Temperature variability and mortality: A multi-country study

Yuming Guo, Antonio Gasparrini, Ben G. Armstrong, Benjawan Tawatsupa, Aurelio Tobias, Eric Lavigne, Micheline de Sousa Zanotti Stagliorio Coelho, Xiaochuan Pan, Ho Hyun Kim, Masahiro Hashizume, Yasushi Honda, Yue Liang Leon Guo, Chang Fu Wu, Antonella Zanobetti, Joel D. Schwartz, Michelle L. Bell, Ala Overcenco, Kornwipa Punnasiri, Shanshan Li, Linwei TianPaulo Hilario Nascimento Saldiva, Gail Williams, Shilu Tong

Research output: Contribution to journalArticleResearchpeer-review

215 Citations (Scopus)


Background: The evidence and method are limited for the associations between mortality and temperature variability (TV) within or between days. Objectives: We developed a novel method to calculate TV and investigated TV-mortality associations using a large multicountry data set. Methods: We collected daily data for temperature and mortality from 372 locations in 12 countries/regions (Australia, Brazil, Canada, China, Japan, Moldova, South Korea, Spain, Taiwan, Thailand, the United Kingdom, and the United States). We calculated TV from the standard deviation of the minimum and maximum temperatures during the exposure days. Two-stage analyses were used to assess the relationship between TV and mortality. In the first stage, a Poisson regression model allowing over-dispersion was used to estimate the community-specific TV-mortality relationship, after controlling for potential confounders. In the second stage, a meta-analysis was used to pool the effect estimates within each country. Results: There was a significant association between TV and mortality in all countries, even after controlling for the effects of daily mean temperature. In stratified analyses, TV was still significantly associated with mortality in cold, hot, and moderate seasons. Mortality risks related to TV were higher in hot areas than in cold areas when using short TV exposures (0–1 days), whereas TV-related mortality risks were higher in moderate areas than in cold and hot areas when using longer TV exposures (0–7 days). Conclusions: The results indicate that more attention should be paid to unstable weather conditions in order to protect health. These findings may have implications for developing public health policies to manage health risks of climate change.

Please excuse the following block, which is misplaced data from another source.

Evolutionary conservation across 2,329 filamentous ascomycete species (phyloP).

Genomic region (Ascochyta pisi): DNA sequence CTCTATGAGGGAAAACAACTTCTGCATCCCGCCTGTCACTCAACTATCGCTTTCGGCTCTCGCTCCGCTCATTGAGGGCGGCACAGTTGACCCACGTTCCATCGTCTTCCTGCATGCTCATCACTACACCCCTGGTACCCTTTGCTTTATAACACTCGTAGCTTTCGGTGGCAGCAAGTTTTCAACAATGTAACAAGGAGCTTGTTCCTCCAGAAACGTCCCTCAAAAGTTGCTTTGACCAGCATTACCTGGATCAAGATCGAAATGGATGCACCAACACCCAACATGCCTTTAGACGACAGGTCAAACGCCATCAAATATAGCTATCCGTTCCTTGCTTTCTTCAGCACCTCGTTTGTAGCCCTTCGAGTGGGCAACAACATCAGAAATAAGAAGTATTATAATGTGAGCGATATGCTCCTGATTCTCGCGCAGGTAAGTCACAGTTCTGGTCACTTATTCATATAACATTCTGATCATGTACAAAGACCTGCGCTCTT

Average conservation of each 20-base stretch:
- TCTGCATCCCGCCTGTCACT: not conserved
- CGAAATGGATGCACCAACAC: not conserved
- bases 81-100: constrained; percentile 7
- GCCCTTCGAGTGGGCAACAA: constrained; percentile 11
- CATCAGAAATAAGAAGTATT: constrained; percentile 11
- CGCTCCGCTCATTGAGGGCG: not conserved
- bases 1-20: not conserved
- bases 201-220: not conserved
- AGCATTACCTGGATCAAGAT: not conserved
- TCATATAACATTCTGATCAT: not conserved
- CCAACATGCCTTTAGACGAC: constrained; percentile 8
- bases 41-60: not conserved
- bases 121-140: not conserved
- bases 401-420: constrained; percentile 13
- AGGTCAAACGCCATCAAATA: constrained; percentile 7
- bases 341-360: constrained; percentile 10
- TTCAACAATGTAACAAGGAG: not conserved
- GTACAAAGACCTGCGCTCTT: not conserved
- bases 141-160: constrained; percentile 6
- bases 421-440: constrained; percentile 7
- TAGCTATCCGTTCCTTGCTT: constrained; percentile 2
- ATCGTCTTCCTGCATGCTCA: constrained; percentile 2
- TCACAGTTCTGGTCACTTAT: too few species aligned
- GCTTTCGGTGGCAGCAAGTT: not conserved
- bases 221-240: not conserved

Original languageEnglish
Pages (from-to)1554-1559
Number of pages6
JournalEnvironmental Health Perspectives
Issue number10
Publication statusPublished - 1 Oct 2016
Externally publishedYes

Cite this